Saturday, January 15, 2011

Of Riots and Ricotta

Posting has been sparse these days. I've been giving myself a bit of a blogging/FB break. Problem is, as soon as I decide to take a break, I think of all of these things I need to say first. I've been mostly ignoring myself lately, hence the dearth of posts. We just started learning the Arabic alphabet last week, and believe me when I say that has given me plenty to focus on. I'm finally starting to feel settled, as in: have friends, have routine, have a favorite store, have too many errands to finish on any given day. Settled. Apparently I live here.

An Embassy-wide notice went out warning of widespread demonstrations that had the potential to turn violent on Friday. Which can only mean one thing: the Gormans have scheduled a dinner party. Nothing like organizing a dinner party while wondering if your husband and his 20-ish guests will even be able to attend.

But attend they did. The demonstrations were peaceful and everyone made it to our house for dinner. I made lasagna (Shannon, I used your recipe for homemade ricotta and it was the best lasagna I've ever made). Also made gnocchi (my Nona taught me how), chicken and peppers, rolls, salad and fruit salad. Oh, and coconut truffles for dessert. I was a cooking machine. For the first time since we've been here, I hired someone to come in and help with the clean-up. Why didn't I do that before? Dinner parties are so much more fun when you aren't faced with a chin-high pile of dirty dishes at 11 p.m.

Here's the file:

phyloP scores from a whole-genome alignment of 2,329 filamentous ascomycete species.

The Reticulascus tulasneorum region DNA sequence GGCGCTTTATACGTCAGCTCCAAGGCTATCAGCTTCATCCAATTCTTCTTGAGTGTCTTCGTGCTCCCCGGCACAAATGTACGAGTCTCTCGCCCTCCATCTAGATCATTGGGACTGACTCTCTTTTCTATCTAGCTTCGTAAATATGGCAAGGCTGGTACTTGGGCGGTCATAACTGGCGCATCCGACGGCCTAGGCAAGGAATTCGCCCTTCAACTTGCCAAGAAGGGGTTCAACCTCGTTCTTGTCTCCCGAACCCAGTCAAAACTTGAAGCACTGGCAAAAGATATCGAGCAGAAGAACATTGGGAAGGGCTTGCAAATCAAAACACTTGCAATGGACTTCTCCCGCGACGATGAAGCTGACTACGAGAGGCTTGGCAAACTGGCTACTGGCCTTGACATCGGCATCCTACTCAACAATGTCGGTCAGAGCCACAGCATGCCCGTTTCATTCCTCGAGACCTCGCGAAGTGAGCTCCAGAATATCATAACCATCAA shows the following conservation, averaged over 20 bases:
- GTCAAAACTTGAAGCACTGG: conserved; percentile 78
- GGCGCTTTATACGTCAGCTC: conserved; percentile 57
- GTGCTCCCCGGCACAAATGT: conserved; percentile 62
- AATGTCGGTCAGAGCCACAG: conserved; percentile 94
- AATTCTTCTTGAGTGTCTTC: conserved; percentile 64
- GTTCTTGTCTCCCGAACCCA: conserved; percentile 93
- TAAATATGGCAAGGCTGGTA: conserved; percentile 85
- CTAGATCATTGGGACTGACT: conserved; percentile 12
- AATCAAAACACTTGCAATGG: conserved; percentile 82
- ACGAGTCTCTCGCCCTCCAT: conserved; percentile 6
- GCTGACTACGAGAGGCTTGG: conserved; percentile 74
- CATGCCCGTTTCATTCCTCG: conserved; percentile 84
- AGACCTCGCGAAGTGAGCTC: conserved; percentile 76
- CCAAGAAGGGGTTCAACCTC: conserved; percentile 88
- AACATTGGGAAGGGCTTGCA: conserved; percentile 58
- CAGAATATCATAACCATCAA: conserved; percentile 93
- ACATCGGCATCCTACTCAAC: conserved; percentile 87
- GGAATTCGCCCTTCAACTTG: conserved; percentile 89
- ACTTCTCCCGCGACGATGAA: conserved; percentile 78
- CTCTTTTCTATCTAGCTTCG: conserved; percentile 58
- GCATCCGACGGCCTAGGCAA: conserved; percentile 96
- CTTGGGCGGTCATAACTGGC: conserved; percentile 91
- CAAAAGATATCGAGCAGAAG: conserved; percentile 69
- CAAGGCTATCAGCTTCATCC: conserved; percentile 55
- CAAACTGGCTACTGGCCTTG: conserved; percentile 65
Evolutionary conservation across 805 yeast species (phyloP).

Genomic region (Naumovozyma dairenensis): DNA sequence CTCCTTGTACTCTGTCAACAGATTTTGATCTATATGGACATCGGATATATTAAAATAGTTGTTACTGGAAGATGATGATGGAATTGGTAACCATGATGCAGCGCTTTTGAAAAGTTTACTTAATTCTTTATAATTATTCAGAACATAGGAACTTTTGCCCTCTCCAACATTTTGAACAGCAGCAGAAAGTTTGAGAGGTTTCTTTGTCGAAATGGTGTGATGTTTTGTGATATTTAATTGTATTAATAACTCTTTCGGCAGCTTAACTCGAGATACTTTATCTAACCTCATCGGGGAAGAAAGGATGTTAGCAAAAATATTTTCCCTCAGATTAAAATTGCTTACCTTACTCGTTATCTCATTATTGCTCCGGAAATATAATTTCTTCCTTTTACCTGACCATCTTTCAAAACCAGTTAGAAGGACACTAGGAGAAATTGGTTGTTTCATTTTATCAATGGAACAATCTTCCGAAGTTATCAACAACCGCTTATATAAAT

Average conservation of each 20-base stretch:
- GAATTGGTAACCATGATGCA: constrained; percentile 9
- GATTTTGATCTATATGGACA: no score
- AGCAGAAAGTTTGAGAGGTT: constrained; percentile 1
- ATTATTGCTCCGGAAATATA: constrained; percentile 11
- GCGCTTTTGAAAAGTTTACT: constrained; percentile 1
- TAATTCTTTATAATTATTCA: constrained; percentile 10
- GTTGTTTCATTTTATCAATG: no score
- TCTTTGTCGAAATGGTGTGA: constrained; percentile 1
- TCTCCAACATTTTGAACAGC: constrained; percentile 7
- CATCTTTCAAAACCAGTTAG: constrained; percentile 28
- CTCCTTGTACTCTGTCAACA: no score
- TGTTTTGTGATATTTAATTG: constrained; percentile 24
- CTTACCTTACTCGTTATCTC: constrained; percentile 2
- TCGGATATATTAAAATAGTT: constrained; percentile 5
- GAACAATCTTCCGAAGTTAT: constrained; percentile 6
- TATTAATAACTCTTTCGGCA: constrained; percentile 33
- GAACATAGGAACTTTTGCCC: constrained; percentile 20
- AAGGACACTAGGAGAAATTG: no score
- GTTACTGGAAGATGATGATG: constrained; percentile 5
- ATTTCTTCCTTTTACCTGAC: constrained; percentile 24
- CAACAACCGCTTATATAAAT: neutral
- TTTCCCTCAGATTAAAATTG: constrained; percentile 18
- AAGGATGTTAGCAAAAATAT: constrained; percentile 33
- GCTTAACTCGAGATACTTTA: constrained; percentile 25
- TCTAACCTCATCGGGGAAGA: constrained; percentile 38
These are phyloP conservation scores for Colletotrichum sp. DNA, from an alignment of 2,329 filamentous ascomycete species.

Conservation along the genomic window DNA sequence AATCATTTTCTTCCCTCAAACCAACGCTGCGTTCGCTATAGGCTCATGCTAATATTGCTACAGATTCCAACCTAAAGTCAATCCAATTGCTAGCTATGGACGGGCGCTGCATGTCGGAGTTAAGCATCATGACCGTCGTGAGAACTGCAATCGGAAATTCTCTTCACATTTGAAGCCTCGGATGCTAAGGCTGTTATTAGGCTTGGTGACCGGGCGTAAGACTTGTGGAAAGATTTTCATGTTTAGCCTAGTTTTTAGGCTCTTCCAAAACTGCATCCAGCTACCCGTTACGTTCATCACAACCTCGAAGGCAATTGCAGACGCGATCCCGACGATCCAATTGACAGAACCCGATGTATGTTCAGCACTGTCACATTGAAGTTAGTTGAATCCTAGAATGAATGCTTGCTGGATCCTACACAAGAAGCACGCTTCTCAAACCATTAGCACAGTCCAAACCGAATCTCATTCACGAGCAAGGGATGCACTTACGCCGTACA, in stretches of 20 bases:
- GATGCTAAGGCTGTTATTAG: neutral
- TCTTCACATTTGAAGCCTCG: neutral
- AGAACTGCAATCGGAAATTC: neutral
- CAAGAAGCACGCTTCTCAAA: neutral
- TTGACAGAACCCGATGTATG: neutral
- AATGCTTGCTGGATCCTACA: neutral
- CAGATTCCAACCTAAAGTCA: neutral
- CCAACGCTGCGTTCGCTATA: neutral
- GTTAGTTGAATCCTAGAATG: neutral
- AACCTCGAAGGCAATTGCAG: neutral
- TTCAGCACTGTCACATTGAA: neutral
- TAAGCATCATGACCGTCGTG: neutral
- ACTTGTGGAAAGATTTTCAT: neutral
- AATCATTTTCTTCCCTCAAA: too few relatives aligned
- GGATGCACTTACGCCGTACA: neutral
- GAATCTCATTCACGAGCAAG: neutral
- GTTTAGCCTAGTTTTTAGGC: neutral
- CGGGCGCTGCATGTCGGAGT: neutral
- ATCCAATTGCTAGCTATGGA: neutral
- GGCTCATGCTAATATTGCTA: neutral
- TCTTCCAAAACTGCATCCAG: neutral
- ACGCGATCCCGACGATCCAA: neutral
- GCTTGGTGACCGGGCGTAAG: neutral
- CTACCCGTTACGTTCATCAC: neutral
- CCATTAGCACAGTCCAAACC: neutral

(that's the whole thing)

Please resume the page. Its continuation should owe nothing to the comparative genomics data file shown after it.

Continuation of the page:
In the States, I wouldn't even have the option of hiring someone to help with clean-up. But before y'all get too jealous, remember this: in the States, you can buy ricotta, right there there at the grocery store. As much as you need, without breaking the bank. You can buy pre-washed lettuce-in-a-bag. You can cut up a Costco chicken, put it on a fancy platter, and voila: a main course. Oh, and you don't have to go to a separate store to buy your alcohol. It's all there, in one giant store (Wegman's, how I miss thee). Then there's the little matter of the garbage disposal and dishwasher, both of which live in our tiny Virginia townhouse. Here: no dishwasher. No garbage disposal. Party prep and clean-up are both more difficult overseas.

Not that I'm complaining. I like cooking, and I like entertaining - it's fun to see people enjoying something you've taken the time to make for them. And it's more fun now that I know most of the people who are coming over (the first few parties were more stressful because I didn't know anyone).

Today, though, I need a break. The leftover gnocchi will suffice for our family dinner.


FSO Hopeful said... [Reply]

They just can't pull of a good demonstration here like they can in Cairo.

Shannon said... [Reply]

I am so glad the ricotta worked for you, it is ridiculously easy but sounds so impressive when you say you made your own cheese.

What kind of sauce goes on your gnocchi? I make it with a sage cream sauce that is wonderful but so fattening.

Connie said... [Reply]

I'm glad they don't riot here like in Cairo! Dinner sounds wonderful, but you're right, it isn't the same as planning a dinner in the US. There's also something about being in a kitchen for only a year, or cooking in one you've got several years experience with. Good for you for bringing in help!

Please. Write your own stuff.